Moreover, if the fires from the smallholders spread to the larger plantations, the latter will almost certainly be blamed,” he said.
The way to get around the problem, said Vallauthan, is for the government to provide more support to smallholders by organizing facilities where they can convert the cut foliage from their cleared lands into compost, thereby freeing them from a need to burn them.
Another way is for the large plantations to work together with the smallholders, like SSMS’s cooperation with plasma farmers near their plantations.
“This is something that we developed for the community. It is well organized but in accordance with company policies and RSPO criteria. So, smallholder development can be organized and done sustainably – without burning – and they can also be like an adopted child where they can prosper in whatever they want to do. We even protect them from fire as their fates become our responsibility.”
One of Vallauthan’s missions at SSMS is to expand the amount of land under cultivation in the company’s plantations.
Palm oil expansion is a dirty word to many conservatives but Vallauthan views things differently. “For plantations, you need the economics of scale. Secondly the population is growing. The world needs more edible oils – especially palm oil as it has so many uses.”
“By planting more we are blessing the world with food crops. It can also be used for other purposes such as personal uses – lipstick and various other products. This oil provides large outputs. So why shouldn’t we expand such a productive oil rather than go for oil that has less productivity?”
“This oil is also healthy. But because of business competitors, they try to smear the name of palm oil as a bad oil. For example, years ago, many said that coconut oil is bad for your health. But now, the oil is known to have so many benefits and is a healthy oil.”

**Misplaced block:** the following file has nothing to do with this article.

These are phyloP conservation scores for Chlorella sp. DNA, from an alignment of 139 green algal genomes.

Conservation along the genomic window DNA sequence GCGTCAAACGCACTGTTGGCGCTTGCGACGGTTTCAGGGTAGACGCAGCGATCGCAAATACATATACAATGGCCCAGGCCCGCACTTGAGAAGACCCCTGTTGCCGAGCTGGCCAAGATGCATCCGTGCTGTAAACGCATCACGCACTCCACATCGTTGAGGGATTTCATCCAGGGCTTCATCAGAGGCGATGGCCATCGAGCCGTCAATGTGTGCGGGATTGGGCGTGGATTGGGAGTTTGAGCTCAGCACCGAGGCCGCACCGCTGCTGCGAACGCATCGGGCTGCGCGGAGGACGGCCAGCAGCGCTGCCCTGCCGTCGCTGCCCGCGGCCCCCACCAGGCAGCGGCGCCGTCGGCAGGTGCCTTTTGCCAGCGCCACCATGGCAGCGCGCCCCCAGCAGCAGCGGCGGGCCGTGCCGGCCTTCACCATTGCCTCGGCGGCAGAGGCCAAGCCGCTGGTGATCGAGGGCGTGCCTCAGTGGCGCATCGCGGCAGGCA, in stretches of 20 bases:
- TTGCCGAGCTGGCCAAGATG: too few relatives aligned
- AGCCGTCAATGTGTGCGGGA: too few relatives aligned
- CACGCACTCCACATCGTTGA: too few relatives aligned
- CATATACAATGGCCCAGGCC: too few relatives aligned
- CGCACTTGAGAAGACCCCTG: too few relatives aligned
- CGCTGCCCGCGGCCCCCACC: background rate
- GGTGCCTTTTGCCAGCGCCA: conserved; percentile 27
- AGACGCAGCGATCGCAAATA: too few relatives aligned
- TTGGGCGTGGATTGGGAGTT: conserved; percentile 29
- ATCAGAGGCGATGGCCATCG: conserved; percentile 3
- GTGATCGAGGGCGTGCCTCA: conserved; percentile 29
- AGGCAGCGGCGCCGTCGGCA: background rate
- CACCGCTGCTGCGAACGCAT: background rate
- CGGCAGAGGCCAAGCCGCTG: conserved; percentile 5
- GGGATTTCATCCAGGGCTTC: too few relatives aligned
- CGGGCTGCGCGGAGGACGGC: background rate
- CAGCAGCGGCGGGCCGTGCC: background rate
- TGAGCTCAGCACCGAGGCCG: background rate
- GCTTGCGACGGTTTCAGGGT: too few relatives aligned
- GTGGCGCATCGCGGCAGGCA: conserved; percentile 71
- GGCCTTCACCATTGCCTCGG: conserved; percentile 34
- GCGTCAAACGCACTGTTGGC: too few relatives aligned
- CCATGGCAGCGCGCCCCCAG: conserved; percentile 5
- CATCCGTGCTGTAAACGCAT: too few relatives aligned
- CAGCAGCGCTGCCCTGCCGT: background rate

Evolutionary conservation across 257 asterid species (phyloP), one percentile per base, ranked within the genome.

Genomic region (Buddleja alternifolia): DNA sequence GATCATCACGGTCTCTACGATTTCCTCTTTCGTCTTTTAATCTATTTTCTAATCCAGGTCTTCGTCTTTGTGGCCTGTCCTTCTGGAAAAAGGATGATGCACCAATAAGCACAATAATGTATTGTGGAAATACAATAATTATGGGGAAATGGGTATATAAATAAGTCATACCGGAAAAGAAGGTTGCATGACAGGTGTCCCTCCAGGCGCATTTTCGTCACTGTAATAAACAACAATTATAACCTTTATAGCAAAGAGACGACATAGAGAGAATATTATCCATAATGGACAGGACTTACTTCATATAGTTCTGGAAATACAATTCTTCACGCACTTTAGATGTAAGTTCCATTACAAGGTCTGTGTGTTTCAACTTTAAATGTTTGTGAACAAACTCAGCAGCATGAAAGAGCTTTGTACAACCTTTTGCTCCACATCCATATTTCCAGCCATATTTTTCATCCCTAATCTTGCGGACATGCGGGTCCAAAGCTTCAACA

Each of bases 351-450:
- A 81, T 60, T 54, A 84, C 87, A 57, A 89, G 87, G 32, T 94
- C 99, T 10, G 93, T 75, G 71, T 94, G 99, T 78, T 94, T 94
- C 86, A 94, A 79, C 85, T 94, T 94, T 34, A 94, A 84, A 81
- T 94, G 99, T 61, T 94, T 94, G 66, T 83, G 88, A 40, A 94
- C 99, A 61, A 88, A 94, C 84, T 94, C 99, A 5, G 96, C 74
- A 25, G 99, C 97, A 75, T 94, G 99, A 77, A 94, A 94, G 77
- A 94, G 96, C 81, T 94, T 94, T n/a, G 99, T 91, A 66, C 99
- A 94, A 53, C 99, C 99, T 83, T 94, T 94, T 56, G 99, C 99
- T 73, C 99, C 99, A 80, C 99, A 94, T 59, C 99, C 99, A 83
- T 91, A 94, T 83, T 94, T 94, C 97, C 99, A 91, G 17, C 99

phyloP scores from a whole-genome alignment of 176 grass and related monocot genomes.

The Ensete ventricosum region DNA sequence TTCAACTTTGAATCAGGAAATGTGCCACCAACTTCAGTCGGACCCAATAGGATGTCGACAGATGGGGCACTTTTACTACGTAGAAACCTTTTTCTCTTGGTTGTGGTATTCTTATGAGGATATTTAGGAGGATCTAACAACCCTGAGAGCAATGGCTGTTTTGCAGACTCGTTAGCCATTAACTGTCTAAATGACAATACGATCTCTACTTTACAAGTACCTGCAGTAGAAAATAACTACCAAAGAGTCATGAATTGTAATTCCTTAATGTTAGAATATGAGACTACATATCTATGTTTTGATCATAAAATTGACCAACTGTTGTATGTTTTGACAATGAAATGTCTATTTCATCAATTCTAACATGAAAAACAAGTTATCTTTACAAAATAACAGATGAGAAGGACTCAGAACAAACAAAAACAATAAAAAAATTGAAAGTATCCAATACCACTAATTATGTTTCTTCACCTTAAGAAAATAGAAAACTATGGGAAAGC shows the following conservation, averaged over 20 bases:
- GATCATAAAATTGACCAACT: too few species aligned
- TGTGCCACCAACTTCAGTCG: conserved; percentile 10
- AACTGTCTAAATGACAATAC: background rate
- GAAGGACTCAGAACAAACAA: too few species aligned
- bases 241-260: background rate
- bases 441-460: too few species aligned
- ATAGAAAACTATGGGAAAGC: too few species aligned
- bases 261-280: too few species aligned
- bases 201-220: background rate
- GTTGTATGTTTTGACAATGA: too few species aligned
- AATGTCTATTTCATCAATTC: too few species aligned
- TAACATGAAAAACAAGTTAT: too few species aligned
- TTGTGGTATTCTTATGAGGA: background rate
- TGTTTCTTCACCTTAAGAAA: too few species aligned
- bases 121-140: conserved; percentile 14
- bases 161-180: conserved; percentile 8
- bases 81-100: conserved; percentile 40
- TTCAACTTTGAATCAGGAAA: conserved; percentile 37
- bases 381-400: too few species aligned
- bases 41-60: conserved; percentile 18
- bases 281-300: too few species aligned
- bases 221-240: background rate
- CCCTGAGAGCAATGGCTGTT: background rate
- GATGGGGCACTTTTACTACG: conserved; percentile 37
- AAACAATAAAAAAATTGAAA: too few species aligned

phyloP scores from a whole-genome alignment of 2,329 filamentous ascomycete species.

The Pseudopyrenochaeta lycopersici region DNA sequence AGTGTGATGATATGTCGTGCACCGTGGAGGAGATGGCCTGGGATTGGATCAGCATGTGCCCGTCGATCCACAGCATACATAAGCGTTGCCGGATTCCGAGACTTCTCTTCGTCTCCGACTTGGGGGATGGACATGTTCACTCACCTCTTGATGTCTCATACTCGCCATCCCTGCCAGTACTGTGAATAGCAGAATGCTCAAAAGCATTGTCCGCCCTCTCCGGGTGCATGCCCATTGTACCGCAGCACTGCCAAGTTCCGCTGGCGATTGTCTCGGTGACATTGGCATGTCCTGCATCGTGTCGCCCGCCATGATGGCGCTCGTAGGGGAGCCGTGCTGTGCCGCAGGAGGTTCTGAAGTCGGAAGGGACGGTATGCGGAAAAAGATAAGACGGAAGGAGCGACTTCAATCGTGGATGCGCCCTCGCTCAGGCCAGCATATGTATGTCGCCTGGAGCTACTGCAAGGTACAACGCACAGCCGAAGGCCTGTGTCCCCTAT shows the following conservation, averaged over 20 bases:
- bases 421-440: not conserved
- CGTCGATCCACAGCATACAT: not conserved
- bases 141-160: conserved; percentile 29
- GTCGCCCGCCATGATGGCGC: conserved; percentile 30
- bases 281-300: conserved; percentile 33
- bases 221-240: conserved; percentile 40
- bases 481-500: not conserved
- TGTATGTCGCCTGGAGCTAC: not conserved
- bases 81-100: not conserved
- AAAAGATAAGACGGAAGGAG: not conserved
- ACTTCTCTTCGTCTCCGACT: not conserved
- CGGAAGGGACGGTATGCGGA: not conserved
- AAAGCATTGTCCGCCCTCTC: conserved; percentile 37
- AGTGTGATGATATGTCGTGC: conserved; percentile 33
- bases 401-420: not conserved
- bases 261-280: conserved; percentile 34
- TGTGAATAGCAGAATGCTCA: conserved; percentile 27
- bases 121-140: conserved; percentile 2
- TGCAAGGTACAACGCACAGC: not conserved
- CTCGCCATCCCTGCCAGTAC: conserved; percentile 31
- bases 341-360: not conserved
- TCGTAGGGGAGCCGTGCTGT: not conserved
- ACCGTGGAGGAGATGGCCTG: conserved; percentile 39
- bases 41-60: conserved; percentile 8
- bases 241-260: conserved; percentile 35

Vallauthan said there was merit to the argument that indigenous people in developing countries should be allowed to manage their own natural resources. “They should be able to manage their forest as other people in Europe and America have been doing for centuries.”
He affirmed that deforestation needs to be addressed, but the global community must also highlight reforestation in continents with very low forest cover. “It’s odd to me that people living in countries with very low remaining forest cover are criticizing other people with significantly more forest cover over deforestation.”
The way out for proponents and detractors of palm oil, said Vallauthan, is dialogue that would help the detractors understand the challenges here and also for them to help developing countries not to repeat their mistakes in the past.
It would also be good for NGOs to come and work with big plantation groups to correct and guide them so that things can be done in a better way, instead of just coming in to pick on them, saying that everything they do is wrong.
It is only when all parties are prepared to work together with the recognition that palm oil is the crop of the future that real progress can be made, he said. “It is only then that we will be able to transform the industry, not only from where it was to where it is but to be able to move on to where it needs to be.”
Valluthan Subraminam, 62, has been the chief executive officer of PT Sawit Sumbermas Sarana Tbk. (SSMS) since August 2016, after serving as director and chief operating officer of SSMS between 2013 and 2016.
He grew up in a plantation in Malaysia and after high school was selected to train at a plantation school where he learned how to manage plantations. In 1986, he received a Higher National Diploma in Management Studies from the Institute of Supervisory Management, United Kingdom.
Since then he has held a number of positions in blue-chip plantation companies such as Citra Borneo Indah (2007-2012), senior manager/ acting plantations controller of IJM Plantations Malaysia (2001-2007), and executive director of Domba Mas Group (2000-2001).
He currently resides in Pangkalan Bun in Central Kalimantan, where SSMS has its